Jan 30: ‘Let them in!’

With all the stories on the Internet it can be difficult to always stay in the know. To help, we’ve searched the web for interesting pieces of news, videos and tips to help you start off your week on the right foot.

1. ‘First They Came’: The Poem of the Protests

Activists gather outside the Trump International Hotel to protest President Donald Trump’s executive actions on immigration in Washington on January 29, 2017.
Photo / Aaron P. Bernstein / Reuters

The Atlantic’s Megan Garber writes, “On Saturday, and again on Sunday, as crowds gathered to protest President Donald Trump’s executive order restricting immigration from seven Muslim-majority countries, signs once again served as speech. Some of the most common read ‘NO BAN, NO WALL.’ Some insisted that ‘IMMIGRANTS MAKE AMERICA GREAT.’ Some noted that ‘JESUS WAS A REFUGEE.’

Many others, however, quoted the words of a familiar poem—an idea coined by the Lutheran pastor and theologian, Martin Niemöller, in the years following World War II. ‘FIRST THEY CAME FOR THE MUSLIMS,’ the signs start. They add a new ending to the well-worn lines: ‘AND WE SAID ‘NOT TODAY.'”

2. Hundreds of lawyers descend on airports to offer free help after Trump’s executive order

Lawyers gather Sunday at Washington Dulles International Airport to discuss how to gain access to a detainee held under a travel ban imposed by President Trump’s executive order. Photo /  Mike Theiler / Reuters

The Washington Posts’ Elsie Viebeck and Michael Laris write, “Hundreds of attorneys descended on U.S. airports all over the country this weekend to offer free legal help to the travelers and family members of loved ones detained under President Trump’s executive order.

By Saturday afternoon, arrival terminals in airports from Dulles, Va. to Chicago to San Francisco were being turned into makeshift hubs for legal aid. Lawyers assembled conference-style tables in restaurants and gathered around electrical outlets with their laptops awaiting work. Some held signs near arrivals gates introducing themselves to families in need.

‘The last 48 hours have been really full of chaos, the sense of the federal government completely deciding not to comply with the Constitution, and on top of that, not providing guidance to the field,’ said Marielena Hincapie, executive director of the National Immigration Law Center. ‘We continue to hear disturbing reports of people being detained or about to be deported despite the order … This is an all-hands-on-deck moment.'”

3. Trudeau says Canada will take refugees banned by U.S.

Canada’s Prime Minister Justin Trudeau speaks to the media at the end of a two-day cabinet retreat in Calgary, Alberta, Canada January 24, 2017. Photo / Chris Bolin / Reuters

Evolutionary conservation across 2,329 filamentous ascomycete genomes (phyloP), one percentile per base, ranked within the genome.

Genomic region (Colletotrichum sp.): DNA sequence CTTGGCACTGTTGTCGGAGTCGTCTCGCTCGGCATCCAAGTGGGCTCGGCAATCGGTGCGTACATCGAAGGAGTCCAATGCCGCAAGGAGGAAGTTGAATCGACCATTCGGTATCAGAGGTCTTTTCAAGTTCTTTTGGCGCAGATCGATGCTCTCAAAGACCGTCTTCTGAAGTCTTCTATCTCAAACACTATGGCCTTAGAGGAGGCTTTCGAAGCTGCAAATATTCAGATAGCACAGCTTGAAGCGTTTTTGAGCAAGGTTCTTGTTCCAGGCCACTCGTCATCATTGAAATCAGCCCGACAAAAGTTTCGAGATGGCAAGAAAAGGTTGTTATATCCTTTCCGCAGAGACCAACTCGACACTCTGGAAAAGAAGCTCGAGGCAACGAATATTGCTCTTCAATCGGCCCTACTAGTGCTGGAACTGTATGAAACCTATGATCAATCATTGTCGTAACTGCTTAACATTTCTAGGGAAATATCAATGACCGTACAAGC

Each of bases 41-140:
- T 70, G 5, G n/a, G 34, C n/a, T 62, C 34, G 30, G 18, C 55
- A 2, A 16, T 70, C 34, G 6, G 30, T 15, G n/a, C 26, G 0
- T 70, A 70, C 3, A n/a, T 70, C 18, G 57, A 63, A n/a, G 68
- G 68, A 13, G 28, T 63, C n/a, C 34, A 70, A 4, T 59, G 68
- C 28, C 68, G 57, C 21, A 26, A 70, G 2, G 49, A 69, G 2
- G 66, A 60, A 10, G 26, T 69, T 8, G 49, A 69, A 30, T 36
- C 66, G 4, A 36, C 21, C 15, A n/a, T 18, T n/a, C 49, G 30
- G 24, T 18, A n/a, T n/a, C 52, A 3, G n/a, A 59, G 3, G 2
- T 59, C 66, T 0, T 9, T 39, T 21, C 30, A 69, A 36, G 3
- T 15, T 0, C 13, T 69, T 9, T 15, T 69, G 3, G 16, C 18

PBS and the Associated Presses’ Rob Gillies writes, “Canadian Prime Minister Justin Trudeau has a message for refugees rejected by U.S. President Donald Trump: Canada will take you.

He also intends to talk to Trump about the success of Canada’s refugee policy.

Trudeau reacted to Trump’s ban of Muslims from certain countries by tweeting Saturday: ‘To those fleeing persecution, terror & war, Canadians will welcome you, regardless of your faith. Diversity is our strength #WelcomeToCanada.'”

4. Short Film: FOBA Allow Hijab

Bilqis Abdul-Qaadir is featured in UNINTERRUPTED’s latest short film urging FIBA to allow hijab.”

5. Trump’s ‘Muslim ban’ won’t help security, but it will marginalize Muslims

Screenshot / Vox

Vox’s Matteen Mokalla writes, “While Trump’s proposal might be cheered among his base, critiques of the executive order have been plentiful.

According to data collected by Alex Nowrasteh of the Cato Institute, between 1975 and 2015 there have been zero American deaths on US soil at the hands of foreign terrorists from the seven Muslim countries listed in the leaked draft executive order.

In fact, deaths at the hands of foreign nationals on US soil are exceedingly rare. As my colleague Zack Beauchamp writes:

‘Virtually all the deaths from immigrant attacks (98.6 percent) came from one event: 9/11. Other than that, fatal immigrant-linked terrorist attacks in the US were vanishingly rare. The average likelihood of an American being killed in a terrorist attack in which an immigrant participated in any given year is one in 3.6 million —even including the 9/11 deaths.'”

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This list was curated by Kaitlin Montgomery, altM News Editor

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